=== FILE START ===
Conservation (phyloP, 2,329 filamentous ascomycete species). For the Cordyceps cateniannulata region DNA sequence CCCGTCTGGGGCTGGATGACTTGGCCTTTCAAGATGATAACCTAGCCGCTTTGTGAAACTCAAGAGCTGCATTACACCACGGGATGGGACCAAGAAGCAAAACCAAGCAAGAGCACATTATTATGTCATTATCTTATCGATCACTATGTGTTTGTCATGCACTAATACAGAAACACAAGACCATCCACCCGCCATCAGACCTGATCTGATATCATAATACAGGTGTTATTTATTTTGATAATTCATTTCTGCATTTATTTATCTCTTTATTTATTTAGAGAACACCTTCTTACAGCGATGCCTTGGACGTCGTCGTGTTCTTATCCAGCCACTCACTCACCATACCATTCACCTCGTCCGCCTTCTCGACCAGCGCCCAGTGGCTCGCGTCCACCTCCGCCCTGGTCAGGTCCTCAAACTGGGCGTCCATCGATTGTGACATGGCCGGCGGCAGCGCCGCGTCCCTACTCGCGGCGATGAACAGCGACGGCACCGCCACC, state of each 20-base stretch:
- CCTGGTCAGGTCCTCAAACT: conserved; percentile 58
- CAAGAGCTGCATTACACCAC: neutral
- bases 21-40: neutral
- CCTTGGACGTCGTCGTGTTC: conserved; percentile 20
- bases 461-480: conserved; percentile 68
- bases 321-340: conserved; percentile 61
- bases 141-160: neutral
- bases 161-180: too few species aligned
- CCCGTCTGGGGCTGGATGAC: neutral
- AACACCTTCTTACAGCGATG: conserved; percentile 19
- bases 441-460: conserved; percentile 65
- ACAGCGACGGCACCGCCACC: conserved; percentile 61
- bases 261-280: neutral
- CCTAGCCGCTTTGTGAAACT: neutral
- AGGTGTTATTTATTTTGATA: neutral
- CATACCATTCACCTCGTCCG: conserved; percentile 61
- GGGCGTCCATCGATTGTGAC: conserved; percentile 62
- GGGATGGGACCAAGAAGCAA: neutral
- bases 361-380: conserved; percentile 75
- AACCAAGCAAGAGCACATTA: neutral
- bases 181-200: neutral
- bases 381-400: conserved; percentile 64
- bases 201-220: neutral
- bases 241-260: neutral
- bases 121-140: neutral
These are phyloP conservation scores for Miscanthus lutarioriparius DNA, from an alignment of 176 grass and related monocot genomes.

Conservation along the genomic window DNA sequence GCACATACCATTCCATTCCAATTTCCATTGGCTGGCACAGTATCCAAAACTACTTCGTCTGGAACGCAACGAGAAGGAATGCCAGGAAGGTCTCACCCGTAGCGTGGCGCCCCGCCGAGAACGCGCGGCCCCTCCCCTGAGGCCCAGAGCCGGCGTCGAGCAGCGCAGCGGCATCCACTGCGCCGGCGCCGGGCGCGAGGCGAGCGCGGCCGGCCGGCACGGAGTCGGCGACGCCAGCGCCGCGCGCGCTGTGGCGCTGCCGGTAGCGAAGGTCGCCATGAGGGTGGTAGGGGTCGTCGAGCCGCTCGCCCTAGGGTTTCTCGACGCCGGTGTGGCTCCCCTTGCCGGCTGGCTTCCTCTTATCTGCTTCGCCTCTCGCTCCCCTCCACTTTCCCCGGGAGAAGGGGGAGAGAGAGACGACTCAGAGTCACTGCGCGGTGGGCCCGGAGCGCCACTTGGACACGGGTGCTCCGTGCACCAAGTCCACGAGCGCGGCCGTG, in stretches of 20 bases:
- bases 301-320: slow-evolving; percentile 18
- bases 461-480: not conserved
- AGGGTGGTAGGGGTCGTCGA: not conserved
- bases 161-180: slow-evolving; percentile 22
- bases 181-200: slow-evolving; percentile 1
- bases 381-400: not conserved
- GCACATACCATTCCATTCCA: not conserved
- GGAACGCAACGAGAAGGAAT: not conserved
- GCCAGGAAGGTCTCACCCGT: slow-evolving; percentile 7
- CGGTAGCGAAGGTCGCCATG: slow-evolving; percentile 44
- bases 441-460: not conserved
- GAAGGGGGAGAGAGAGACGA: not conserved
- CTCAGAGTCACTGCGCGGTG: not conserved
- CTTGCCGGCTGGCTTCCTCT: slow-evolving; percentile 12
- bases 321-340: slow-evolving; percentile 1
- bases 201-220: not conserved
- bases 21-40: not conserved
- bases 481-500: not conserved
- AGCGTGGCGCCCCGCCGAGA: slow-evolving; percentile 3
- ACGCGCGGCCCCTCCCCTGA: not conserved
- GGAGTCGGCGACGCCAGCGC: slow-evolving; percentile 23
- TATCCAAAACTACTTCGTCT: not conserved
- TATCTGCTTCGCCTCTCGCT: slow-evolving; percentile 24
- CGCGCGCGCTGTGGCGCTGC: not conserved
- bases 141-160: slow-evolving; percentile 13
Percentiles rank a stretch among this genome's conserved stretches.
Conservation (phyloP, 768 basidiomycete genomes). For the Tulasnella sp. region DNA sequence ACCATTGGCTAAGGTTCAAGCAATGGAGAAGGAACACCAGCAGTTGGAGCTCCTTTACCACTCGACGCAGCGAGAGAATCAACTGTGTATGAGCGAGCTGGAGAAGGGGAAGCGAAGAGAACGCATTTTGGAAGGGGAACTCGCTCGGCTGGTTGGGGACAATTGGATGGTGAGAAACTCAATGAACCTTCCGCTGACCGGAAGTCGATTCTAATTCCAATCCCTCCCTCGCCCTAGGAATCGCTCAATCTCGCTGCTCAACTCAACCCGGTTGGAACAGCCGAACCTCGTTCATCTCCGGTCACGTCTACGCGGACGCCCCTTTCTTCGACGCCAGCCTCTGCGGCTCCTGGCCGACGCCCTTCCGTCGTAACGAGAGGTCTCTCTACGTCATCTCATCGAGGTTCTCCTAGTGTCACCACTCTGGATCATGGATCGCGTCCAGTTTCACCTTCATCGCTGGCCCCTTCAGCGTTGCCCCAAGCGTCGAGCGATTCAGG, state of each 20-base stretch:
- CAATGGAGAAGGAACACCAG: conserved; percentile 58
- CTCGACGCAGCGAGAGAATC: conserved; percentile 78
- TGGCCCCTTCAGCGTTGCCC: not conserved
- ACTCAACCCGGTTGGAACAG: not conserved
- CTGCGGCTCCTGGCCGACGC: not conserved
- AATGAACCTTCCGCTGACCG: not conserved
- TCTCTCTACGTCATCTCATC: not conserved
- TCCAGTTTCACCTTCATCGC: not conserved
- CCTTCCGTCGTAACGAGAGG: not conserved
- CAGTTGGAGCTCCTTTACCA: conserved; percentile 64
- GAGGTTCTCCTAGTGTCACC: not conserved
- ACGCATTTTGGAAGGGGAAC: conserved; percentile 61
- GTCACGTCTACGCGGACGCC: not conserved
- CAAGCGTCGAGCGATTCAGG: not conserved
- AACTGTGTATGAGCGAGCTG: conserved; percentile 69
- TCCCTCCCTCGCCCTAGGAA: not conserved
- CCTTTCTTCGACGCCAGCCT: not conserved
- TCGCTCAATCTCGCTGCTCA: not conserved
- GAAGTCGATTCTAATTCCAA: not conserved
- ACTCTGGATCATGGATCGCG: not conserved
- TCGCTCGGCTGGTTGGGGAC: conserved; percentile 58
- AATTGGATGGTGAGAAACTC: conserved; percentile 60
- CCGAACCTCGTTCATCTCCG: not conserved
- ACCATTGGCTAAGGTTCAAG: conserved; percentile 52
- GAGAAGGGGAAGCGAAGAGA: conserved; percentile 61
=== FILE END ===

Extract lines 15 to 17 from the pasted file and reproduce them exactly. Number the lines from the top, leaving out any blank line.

- CCTAGCCGCTTTGTGAAACT: neutral
- AGGTGTTATTTATTTTGATA: neutral
- CATACCATTCACCTCGTCCG: conserved; percentile 61